Posts Tagged ‘Dad’

Viva Las Vegas, where the saints are marching in

Wednesday, February 23rd, 2011

By Tiber

You may remember when Cook got angry and threw a pan that made a dent in the floor, Soledad, the kitchen maid, believed the imprint looked like the Virgin Mary. Dad thought it looked more like Ann-Margret in “Viva Las Vegas.”

The image ended up being lost anyway so we never got that far with it.

But now, it’s happened again.

Cook got angry with somebody else and threw a pasta colander at the wall. (Or as she put it to Dad, she was “playing catch with some poor children and she just missed.”) Either way, this time, Soledad thought the watermark it left looked exactly like St. Joseph.

Once again, she wanted to make the kitchen a free place of pilgrimage. But since the Vatican has a gift shop, she felt it would be all right to sell St. Joseph souvenirs.

Unlike Soledad, we’re not Catholic but, obviously, we wanted to be respectful. I couldn’t help but wonder, though, since Joseph was not the “real” father, could you charge as much for his items as you could for a Mary?

Then again, Joseph seems to appear in a lot fewer places so maybe you could charge more just for his rarity.

Predictably, once again, Dad peered at the watermark and said that the imprint looked exactly like Ann-Margret in “Viva Las Vegas.”

Dad has also seen Ann-Margret from “Viva Las Vegas” in his dreams, in cloud formations and in beer foam. Somebody said he was like Jimmy Stewart in that old movie, “Harvey” where Stewart kept seeing a large rabbit that wasn’t there.

At least Dad has upped the crazy in a good way.

If you’re going to constantly be seeing an imaginary friend, it’s a hell of a lot better to have it be  a really hot redhead than simply be a giant hare.

If these walls could talk, they’d slur their words

Friday, February 4th, 2011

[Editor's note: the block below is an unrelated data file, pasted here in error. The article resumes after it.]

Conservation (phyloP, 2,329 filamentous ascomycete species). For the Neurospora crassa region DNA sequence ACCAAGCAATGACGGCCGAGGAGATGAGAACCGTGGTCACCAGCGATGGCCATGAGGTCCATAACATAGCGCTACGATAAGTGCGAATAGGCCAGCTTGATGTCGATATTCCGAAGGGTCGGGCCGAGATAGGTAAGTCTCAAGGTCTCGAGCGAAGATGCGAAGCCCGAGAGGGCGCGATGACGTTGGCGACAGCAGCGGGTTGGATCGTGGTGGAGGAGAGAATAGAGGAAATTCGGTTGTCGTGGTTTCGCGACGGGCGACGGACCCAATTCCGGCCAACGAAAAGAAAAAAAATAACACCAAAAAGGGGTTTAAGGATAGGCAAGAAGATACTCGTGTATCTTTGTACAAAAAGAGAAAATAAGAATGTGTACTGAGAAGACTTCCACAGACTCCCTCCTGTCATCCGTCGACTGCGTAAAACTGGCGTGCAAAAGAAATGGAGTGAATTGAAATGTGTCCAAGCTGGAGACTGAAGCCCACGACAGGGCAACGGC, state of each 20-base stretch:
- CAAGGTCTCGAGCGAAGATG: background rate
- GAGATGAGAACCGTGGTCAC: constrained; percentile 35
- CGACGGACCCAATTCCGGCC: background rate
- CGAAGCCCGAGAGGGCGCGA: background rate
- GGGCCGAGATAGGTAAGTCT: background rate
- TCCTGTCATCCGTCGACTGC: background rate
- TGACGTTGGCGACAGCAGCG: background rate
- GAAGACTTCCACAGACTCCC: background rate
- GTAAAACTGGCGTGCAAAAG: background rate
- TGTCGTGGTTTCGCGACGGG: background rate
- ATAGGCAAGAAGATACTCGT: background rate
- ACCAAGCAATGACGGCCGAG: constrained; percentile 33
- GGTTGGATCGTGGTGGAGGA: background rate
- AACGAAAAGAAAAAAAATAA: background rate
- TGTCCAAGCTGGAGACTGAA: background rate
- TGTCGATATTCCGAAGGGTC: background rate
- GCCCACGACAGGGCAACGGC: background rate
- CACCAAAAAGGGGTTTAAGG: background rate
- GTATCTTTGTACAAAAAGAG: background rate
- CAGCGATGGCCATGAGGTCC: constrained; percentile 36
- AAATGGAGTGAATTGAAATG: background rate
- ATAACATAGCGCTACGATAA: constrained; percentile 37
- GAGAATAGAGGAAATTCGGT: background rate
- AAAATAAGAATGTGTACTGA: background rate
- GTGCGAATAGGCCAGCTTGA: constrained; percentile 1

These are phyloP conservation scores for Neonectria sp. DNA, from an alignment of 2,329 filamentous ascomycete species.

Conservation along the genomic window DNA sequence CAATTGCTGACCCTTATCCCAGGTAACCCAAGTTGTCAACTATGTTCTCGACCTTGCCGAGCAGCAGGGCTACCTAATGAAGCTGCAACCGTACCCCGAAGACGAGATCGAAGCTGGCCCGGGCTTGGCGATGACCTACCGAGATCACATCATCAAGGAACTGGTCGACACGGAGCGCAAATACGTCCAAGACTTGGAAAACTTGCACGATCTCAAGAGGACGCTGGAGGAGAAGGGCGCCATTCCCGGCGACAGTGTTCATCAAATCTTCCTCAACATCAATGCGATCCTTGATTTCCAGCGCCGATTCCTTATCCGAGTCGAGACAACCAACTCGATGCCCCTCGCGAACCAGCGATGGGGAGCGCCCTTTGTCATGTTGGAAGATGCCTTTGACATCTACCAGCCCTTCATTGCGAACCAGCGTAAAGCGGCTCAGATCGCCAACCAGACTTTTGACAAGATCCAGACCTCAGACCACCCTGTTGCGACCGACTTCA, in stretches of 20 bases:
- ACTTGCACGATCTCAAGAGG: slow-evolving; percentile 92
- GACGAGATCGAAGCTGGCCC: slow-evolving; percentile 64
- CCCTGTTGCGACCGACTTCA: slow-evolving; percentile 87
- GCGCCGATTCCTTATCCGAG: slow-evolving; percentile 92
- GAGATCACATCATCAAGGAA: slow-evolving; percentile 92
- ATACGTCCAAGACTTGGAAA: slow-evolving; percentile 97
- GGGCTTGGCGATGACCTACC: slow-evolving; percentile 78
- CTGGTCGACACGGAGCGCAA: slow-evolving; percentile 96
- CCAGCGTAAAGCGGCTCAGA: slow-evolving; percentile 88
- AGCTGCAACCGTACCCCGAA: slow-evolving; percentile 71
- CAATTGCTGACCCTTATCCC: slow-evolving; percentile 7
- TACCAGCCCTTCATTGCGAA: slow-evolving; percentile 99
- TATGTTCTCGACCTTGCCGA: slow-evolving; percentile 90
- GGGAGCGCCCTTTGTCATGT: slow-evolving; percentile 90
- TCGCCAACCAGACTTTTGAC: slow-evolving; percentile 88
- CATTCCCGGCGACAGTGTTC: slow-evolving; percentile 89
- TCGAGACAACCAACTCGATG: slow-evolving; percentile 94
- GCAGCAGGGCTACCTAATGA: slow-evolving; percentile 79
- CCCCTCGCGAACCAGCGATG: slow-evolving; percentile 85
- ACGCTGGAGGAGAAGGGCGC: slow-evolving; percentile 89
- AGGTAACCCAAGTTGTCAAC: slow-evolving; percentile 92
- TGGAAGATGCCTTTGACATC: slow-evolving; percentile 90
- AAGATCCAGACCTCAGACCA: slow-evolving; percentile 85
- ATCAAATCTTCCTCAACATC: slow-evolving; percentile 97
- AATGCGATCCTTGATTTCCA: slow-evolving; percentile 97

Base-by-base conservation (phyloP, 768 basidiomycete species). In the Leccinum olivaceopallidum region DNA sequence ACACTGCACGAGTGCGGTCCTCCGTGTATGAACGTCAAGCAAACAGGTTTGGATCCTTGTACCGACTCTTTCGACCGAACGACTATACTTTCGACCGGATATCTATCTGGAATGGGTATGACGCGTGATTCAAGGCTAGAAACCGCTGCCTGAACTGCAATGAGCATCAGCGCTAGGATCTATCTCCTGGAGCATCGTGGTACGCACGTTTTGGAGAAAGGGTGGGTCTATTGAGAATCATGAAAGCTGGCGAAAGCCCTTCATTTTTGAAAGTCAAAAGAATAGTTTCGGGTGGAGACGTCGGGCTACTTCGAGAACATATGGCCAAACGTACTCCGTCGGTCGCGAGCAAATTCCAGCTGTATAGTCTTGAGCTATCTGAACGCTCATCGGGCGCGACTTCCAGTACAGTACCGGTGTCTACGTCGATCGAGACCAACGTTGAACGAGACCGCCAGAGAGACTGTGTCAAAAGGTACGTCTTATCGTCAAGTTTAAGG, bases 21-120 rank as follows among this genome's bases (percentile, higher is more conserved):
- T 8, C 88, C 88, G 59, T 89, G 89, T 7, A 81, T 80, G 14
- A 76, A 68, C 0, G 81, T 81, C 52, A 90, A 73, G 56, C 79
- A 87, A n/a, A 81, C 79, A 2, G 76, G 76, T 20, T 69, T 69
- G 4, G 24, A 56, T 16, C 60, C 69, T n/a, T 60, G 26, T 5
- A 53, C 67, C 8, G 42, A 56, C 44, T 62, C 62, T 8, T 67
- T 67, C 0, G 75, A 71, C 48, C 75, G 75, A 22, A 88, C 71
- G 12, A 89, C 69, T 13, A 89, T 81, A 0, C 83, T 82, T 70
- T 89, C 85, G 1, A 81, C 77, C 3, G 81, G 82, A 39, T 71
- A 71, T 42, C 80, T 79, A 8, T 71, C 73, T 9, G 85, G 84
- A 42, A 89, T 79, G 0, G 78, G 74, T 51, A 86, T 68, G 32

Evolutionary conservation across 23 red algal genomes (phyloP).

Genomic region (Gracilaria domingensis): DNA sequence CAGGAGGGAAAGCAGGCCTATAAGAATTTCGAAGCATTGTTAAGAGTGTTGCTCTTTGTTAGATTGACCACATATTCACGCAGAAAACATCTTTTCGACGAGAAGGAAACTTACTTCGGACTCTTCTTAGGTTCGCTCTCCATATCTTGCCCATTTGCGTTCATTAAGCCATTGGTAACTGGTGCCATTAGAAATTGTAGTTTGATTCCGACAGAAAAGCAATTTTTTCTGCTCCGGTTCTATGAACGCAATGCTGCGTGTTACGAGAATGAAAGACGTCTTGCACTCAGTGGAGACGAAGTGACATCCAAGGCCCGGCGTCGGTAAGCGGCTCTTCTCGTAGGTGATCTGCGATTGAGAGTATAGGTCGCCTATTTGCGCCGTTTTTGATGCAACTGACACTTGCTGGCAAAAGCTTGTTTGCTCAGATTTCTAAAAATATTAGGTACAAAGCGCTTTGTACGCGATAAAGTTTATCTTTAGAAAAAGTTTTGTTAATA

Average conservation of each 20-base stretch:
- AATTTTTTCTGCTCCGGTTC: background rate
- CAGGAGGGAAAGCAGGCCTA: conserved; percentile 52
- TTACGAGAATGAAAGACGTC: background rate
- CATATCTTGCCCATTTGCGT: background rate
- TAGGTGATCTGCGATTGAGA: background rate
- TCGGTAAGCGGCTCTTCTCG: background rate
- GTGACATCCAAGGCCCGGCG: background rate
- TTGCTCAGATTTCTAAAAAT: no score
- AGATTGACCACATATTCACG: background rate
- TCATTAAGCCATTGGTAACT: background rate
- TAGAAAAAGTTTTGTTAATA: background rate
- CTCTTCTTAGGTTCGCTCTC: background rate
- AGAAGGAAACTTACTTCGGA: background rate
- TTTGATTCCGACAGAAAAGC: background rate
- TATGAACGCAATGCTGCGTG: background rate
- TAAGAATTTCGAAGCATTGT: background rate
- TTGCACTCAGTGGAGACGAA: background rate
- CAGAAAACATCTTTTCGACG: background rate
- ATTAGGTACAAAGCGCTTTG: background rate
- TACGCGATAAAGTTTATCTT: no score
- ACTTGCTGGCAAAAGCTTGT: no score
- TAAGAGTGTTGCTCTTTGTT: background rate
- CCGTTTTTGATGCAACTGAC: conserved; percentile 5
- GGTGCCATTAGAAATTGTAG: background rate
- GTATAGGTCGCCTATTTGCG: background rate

By Tiber

It’s freezing.

Dad even made Cook’s sister, Saskia, come stay in the main house instead of the gatehouse.

Dad has started worrying, though, that with everybody being inside so much, we aren’t going to stay very fit.

We have a gym on the third floor but not everyone uses it so Dad decided to organize a speed walk all over the house, for family and staff alike.

Kru and I, who do use the gym, were not thrilled about this at all and I was really glad – but surprised – when he pulled me to the back of the moving pack and then popped open the secret panel in the library that leads to a little hidden room.

We learned when we were kids that there are secret passages all over the house. And little brother had stashed some sandwiches in here, so in we went. I didn’t think Kru was that organized. Or that devious.

But suddenly, the hidden panel crashed open again. Busted! It was Dad.

How did he even know where to look for us? Of course, we’d forgotten that he’d spent his own childhood in this house so he’d found all the secret rooms too.

Plus, it turns out he knows even more than we do. Rather than being mad, he just headed over and popped open a panel in the little room that we’d never even noticed before and handed out three microbrews.

“What?!?” he asked as we sat there, staring at him. “Sometimes a man’s gotta get away.”

Kru nodded and gave Dad a sandwich. And we all kicked back until the sound of twenty other exhausted people jogging finally faded away in the distance.

The Bicycle Thief – The Sequel

Thursday, December 16th, 2010


By Tiber

You may recall when Mom decided to bring in some extra cash too and she got a job in the office of the soup kitchen where she normally volunteers.

Of course, as she pointed out at the time, since she was then working there and not just volunteering, she couldn’t very well ignore that the food and the table settings weren’t that good.

So Dad started getting new bills for catering, linens and the dreaded “Trevor’s Floral Fantasies.“ When Mom ordered 25 ergonomic chairs for the job training room, though, Dad’s head exploded and it was decided that Mom, while a wonderful rich person to have around, did not do “budgeting” well at all and her career at the Mission was quickly over.

Now, she’s done it again.

A friend of hers, who volunteers at a charity thrift shop in one of the nearby towns asked Mom to help out since, sadly, there are a lot more customers these days. Mom would again just be volunteering and taking customers’ money, so that seemed safe enough on the expenditure front.


Mom, to her credit, really got into moving the merchandise and she got more than she had expected from selling an old bicycle.

The problem was, the bicycle had not been for sale. It had belonged to a little boy who was across the room, picking out some small, used Christmas gifts for his only family member, his poor, invalid grandmother who raised him.

Charles Dickens came by the shop and said, “Dear God, no, this is too sad for even me to write about.”